With a long-promised bag of tax-break goodies just around the corner for Canadians, I thought I’d take a second to see what this might mean for many of us. Our minister of finance – Mr. Jim Flaherty – has said that as soon as this deficit gets slain (and it looks like it soon will be – eat your heart out OECD brethren) he is not only promising a unique income-sharing program that could help Canadians, but a doubling of the yearly limit that one could shelter inside a tax-free savings account (TFSA) as well.
For personal finance geeks and frugal savers everywhere, this boost to the TFSA limit will effectively mean that almost none of us will ever pay tax on our investment income (assuming no one places a cap on the program going forward) and that could translate into massive gains given enough time.
When you consider that most people out there have currently got about $23,000 of RRSP contribution room every year, this additional $11,000 worth of room in a TFSA will allow us to invest far more than most people will ever have the means to (we’ll get to this in a second). Sure you might have to pay some taxes on the RRSP withdrawals on the back end, but all that compounding gets to occur away from pesky taxation first.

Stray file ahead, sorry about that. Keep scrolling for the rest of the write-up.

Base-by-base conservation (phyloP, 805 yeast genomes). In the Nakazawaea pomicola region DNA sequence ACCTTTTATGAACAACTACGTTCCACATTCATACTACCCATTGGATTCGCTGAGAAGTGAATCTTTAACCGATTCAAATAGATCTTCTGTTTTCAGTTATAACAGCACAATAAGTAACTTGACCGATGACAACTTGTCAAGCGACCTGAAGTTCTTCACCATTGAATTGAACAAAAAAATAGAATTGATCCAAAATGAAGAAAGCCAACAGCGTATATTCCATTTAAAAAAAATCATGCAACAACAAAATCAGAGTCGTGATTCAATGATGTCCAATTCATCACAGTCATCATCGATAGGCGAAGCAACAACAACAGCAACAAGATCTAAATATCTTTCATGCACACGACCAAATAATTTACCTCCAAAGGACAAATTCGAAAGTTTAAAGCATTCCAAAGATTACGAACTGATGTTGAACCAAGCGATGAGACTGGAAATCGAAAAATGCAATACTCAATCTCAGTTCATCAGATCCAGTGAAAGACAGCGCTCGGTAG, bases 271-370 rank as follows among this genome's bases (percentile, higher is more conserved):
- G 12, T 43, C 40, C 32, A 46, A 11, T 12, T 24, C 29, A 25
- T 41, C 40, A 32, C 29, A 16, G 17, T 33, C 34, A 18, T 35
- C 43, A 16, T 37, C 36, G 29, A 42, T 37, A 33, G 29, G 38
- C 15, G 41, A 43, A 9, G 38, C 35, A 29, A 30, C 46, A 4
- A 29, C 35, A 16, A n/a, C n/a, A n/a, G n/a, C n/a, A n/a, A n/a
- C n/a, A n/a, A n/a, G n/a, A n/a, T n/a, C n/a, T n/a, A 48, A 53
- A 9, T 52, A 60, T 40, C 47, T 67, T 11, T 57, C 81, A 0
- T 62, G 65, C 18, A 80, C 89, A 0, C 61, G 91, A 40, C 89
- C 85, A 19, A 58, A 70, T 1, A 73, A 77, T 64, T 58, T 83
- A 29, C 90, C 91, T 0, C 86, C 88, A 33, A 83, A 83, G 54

Pay for a House and/or Save for Retirement
In addition to long-term savings (what a TFSA should ideally be used for), Millennials can use the TFSA as a nice spot to save money for a down payment on a house. In some circumstances, it will still make sense for house-savers to use the RRSP program in coordination with the home buyers plan (HBP), but for most of us that are just starting out on the salary grid in our respective fields, we’ll be better off saving that RRSP contribution room for later in the game and using the TFSA instead. Continue Reading